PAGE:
Faster, because no one expects, or is prepared for, content to do anything other than be accessible the minute we click ‘play’. Faster, because as the Internet of Things (IoT) and Artificial Intelligence (AI) become mainstream over the next few years, there’s going to be vast amounts of data created at thousands or millions of physical locations throughout a company’s physical locations, and much of this data will need to be transformed into usable information in near real-time if it is to have any value.

More reliable, because, as mentioned earlier in this blog, customers no longer tolerate application failure. Whether it’s the gamer who’s stayed up all night to download the latest release of their favourite game, only to discover that the streaming feed is buffering content and ruining the moment, or a dad doing last minute Christmas shopping online, only to find that, every time he gets to the payments page for the website it crashes and he has to start the ordering process again – no one wants anything less than a perfect digital experience.

More agile and more scalable, so that the required data centre and IT resources can be throttled up or down to meet the current customer demand – whether that’s a work application being used within a company, or our dad’s Christmas shopping website. Depending on the company application, at certain times of day, week, month or even year, there will be a totally different workload demanded of any particular application. Similarly, the traffic visiting any particular website can vary hugely, depending on when and why the content is refreshed, or on the time of year.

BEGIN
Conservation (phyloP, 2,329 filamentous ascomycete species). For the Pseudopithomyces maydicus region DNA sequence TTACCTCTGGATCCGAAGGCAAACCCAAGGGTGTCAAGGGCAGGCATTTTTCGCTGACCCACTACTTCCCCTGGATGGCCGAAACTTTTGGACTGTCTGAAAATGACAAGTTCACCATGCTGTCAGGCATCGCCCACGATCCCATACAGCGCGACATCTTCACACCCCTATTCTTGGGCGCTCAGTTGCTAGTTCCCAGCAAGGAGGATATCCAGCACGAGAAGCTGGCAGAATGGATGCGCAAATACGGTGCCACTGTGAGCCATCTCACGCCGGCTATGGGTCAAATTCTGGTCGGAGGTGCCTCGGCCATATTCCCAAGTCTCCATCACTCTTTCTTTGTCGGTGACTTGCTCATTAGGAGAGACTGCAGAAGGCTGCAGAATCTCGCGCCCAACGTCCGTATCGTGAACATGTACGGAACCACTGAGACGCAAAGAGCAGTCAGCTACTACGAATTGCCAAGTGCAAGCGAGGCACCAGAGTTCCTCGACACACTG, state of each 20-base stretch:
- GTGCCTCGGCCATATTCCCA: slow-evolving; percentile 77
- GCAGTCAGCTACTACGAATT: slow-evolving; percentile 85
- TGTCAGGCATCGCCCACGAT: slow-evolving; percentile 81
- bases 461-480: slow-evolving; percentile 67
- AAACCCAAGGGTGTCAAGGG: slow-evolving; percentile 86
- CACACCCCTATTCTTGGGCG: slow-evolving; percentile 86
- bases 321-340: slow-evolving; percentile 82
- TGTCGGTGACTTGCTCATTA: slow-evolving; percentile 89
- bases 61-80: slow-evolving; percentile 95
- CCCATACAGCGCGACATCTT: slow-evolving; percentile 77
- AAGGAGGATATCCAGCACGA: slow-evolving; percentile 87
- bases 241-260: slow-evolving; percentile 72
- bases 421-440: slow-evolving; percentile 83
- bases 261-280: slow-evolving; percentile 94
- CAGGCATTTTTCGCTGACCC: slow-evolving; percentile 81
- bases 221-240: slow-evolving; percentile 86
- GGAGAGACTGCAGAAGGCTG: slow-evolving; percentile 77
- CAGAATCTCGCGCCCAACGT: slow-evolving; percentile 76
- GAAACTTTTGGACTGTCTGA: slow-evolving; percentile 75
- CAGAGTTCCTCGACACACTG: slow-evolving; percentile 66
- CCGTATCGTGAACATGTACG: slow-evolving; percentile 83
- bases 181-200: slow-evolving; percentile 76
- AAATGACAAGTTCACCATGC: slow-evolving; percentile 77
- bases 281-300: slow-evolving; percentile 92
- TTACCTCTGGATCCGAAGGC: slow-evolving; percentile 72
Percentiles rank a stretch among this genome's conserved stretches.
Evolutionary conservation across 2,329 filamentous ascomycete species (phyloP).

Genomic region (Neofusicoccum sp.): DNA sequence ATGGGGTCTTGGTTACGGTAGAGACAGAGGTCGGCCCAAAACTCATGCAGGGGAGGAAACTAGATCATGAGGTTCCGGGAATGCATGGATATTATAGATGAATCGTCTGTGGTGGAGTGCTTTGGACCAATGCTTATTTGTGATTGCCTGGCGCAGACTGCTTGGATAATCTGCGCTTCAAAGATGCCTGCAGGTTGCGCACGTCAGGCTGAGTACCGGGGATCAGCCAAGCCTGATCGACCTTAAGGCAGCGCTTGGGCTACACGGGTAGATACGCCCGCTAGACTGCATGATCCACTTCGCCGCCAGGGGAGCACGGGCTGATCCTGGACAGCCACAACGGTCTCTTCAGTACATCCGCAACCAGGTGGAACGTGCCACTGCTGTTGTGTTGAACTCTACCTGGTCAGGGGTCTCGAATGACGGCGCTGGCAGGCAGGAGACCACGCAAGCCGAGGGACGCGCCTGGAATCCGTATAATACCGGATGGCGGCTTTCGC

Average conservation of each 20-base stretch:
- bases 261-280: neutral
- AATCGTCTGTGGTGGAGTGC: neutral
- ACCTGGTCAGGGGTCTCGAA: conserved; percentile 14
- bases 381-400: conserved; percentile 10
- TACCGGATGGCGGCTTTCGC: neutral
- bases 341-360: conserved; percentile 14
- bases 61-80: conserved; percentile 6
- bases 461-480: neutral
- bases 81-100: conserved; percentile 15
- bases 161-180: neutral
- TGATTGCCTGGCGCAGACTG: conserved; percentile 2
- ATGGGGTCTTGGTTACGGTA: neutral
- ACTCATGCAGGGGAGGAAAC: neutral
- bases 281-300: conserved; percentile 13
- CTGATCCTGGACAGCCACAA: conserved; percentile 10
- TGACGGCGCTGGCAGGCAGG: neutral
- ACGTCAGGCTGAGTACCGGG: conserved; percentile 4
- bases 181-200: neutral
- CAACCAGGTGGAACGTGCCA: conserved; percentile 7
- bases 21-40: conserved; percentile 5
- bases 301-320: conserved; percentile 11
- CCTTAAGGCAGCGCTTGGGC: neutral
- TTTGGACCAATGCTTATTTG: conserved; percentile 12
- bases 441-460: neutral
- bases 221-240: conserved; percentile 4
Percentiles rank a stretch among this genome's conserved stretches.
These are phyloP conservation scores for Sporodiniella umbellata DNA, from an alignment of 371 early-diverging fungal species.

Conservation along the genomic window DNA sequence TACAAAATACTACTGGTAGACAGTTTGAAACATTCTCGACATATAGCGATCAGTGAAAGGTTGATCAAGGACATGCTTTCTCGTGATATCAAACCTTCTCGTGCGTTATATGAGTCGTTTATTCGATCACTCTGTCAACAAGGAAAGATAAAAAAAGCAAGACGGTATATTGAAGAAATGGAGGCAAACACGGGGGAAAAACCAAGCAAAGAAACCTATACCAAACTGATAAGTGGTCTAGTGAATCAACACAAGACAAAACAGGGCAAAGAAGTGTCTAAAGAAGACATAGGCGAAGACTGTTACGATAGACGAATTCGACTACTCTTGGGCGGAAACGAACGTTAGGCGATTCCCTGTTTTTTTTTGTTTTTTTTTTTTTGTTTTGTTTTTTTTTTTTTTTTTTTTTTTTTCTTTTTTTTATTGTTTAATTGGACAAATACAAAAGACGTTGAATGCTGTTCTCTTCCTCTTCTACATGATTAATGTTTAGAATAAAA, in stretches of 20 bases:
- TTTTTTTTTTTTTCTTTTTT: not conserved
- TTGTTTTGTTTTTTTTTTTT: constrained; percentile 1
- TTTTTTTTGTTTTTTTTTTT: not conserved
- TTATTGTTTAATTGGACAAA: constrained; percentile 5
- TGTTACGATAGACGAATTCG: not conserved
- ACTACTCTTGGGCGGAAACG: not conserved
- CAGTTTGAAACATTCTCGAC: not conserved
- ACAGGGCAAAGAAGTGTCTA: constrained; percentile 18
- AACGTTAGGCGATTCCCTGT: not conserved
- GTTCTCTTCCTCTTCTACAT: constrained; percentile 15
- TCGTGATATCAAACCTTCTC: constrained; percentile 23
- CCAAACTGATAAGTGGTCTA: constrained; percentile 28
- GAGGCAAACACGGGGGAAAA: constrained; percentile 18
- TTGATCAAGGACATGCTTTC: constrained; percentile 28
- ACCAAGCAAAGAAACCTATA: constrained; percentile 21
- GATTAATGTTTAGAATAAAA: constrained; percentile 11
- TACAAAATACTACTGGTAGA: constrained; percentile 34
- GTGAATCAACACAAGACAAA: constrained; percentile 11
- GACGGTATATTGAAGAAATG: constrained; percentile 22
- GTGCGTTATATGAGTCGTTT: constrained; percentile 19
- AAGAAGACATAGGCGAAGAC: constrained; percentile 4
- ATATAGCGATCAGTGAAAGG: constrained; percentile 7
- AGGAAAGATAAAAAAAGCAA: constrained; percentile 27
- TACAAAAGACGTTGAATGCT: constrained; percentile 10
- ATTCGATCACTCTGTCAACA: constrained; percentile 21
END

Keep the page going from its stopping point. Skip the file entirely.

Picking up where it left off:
It’s difficult to over-emphasise the fact that as the digital age matures, data centre and IT infrastructure is going to have to adapt rapidly, or else those companies relying on legacy facilities and equipment are going to lose out to the burgeoning digital native companies – those who started life in the digital era, so have no legacy millstones.

Depending on the nature of your business, you’re going to have to evolve a data centre and IT infrastructure that almost certainly includes some of your own resources (although it doesn’t have to), and a mixture of colocation data centres, cloud and managed services, which give you the speed, reliability, agility and scalability demanded by your mix of customers, depending on their location and their specific requirements. And the word ‘customer’ includes your own workforce, companies with which you collaborate on product design, your supply chain and the people who will buy your products and services.